Seaborne logistics in Indonesia is interesting yet problematic. It is interesting because it offers the players abundant cargo for hauling, reaching more than 800 million tons per annum.
But, on the other hand, the sector confronts them with a high logistical costs. The World Bank in a 2013 report said that Indonesia’s logistical costs were as high as 24.6 percent of national gross domestic product (GDP), higher than that of Singapore, Malaysia and even Vietnam.
For that, President Joko “Jokowi” Widodo has set up a logistics task force consisting of seven ministries with a mandate to reduce the costs by 19 percent.
His predecessor, president Susilo Bambang Yudhoyono, was also concerned with the problem and adopted a similar course of action. He ordered then deputy finance minister Mahendra Siregar to cut lengthy dwelling times at Tanjung Priok, the country’s biggest and busiest port.
Long before these two presidents, former president Soeharto had been engaged in similar efforts. The so-called father of development issued a number of presidential instructions (Inpres) to streamline procedures at the ports, of which the most popular one was Inpres No. 4/1985.
Each president’s administration produced different results from their policies. The public did not have any progress reports from the task force chaired by Mahendra Siregar until he left his office, for instance.
The regulation that had been produced by Soeharto prompted massive smuggling through the ports nationwide.
What about the newest task force which is coordinated by Coordinating Economic Minister Sofyan Djalil? Of course, it’s too early to judge. Let’s see what happens. There are intrinsic drawbacks that could affect the performance of the task force.
First, the legal basis for it is relatively weak, only in the form of Presidential Decree (Keppres). On the other hand, the parties it is supposed to coordinate have higher legality, i.e. based on law or government regulation.
The asymmetrical relation will hamper the task force if the interests of the logistics stakeholders — be it the shippers, shipping liners, terminal operators, etc. — are disturbed and they want to settle the matter in court.
There is a good example of this: the Upstream Oil and Gas Executive Agency (BP Migas) was dismantled because its legal stand was not proper and people kept demanding its closure because of its misalignment.
Second, the existence of a task force tends to bypass or, in certain cases, eliminate the authority of an agency that is supposed to handle a specific sector.
Pursuant to Law No. 17/2008 on shipping, the government establishes the Port Authority (PA) at the nation’s big commercial ports, namely Belawan in North Sumatra, Tanjung Priok in Jakarta, Tanjung Perak in Surabaya, East Java, and Makassar in South Sulawesi. The port performance supervision, therefore, falls under the remits of the PA.
By law, it is the highest government institution at the ports, but it is badly underfunded, undermanned and their heads are the sort of safety players who lack of initiative.
With handicaps such as these it is quite logical to accept the presence of a task force. I agree on these points, but it should be limited to a definite timeframe.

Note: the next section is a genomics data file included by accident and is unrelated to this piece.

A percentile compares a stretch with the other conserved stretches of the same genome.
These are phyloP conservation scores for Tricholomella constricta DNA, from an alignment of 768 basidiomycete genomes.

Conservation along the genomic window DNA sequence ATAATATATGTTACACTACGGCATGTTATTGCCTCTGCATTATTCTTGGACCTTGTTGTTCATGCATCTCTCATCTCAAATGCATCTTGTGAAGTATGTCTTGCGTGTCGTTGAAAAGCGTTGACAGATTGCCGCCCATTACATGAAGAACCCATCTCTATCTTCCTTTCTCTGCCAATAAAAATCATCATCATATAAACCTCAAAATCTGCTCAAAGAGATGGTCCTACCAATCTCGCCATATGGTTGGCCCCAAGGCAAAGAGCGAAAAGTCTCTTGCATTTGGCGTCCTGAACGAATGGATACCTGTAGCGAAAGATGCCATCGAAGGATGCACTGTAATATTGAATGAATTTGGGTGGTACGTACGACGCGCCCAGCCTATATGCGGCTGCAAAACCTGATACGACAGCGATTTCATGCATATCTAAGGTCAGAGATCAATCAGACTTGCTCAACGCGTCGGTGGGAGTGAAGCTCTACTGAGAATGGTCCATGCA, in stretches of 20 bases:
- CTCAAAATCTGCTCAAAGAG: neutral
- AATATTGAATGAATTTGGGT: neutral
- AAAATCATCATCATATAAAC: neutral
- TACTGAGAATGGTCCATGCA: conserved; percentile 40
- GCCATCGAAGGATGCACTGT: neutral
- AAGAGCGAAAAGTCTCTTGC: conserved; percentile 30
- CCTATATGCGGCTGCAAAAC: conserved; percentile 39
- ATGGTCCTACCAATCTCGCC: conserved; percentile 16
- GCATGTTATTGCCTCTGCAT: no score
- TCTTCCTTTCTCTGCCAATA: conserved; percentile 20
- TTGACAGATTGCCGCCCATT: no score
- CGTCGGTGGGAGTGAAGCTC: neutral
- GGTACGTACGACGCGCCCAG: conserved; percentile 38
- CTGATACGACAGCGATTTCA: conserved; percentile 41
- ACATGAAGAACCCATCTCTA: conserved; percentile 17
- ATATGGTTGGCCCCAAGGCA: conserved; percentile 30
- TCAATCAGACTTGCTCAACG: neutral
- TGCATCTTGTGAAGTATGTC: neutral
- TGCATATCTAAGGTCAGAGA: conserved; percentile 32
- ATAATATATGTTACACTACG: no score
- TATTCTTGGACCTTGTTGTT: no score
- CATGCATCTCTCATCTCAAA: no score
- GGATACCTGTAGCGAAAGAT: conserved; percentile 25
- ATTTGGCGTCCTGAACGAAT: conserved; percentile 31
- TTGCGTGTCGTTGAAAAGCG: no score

Third, the task force is composed of a bunch of top brass officials, in the case of Sofyan’s team, they are the director generals from the Transportation Ministry, the Public Works and Public Housing Ministry, the State-Owned Enterprises Ministry, the Finance Ministry, the Maritime Affairs and Fisheries Ministry, the Agriculture Ministry and the Manpower Ministry.
They discuss everything related to logistics and may end up producing with several actions to be executed. The execution of such actions, however, does not rest on their shoulders. It goes to the ranks that unfortunately do not take part in the discussion.
The worst thing is that those senior officers habitually are too busy to inform their staff regarding the adopted actions.
What we will have in the field is a lot of quarrels between businesspeople and operational staff of a government agency over, for example, free VAT items.
There is still time to correct whatever deviation possibly arises from the establishment of Sofyan’s task force. While they are fighting high logistical costs, we need to consider amending Law No. 17/2008 with a special focus on the Port Authority.
Eight years since its inauguration, the institution does almost nothing even though it has authority to do many things. It is under the shadow of the state-owned port operator PT Pelabuhan Indonesia (Pelindo), which it is supposed to monitor. The company needs assistance to it to keep operational.
We need to ask whether the PA should be empowered by giving it more power or if it should be dismissed and its authority transferred to Pelindo, which is actually the PA de facto.
With a powerful PA — in terms of funding, assets and human resources — at a particular port we surely do not require a task force to reduce the logistical costs. One thing about a task force is that it blurs the line of responsibility.
Any task force set up by the government does not want to take responsibility, especially when the situation goes wrong. The responsibility remains at the hands of an agency under its coordination.
But that agency thinks the task force is taking control their responsibilities.
So, nobody will be blamed because no one is responsible.
The writer is the director of The National Maritime Institute (NAMARIN). The views expressed are his own.
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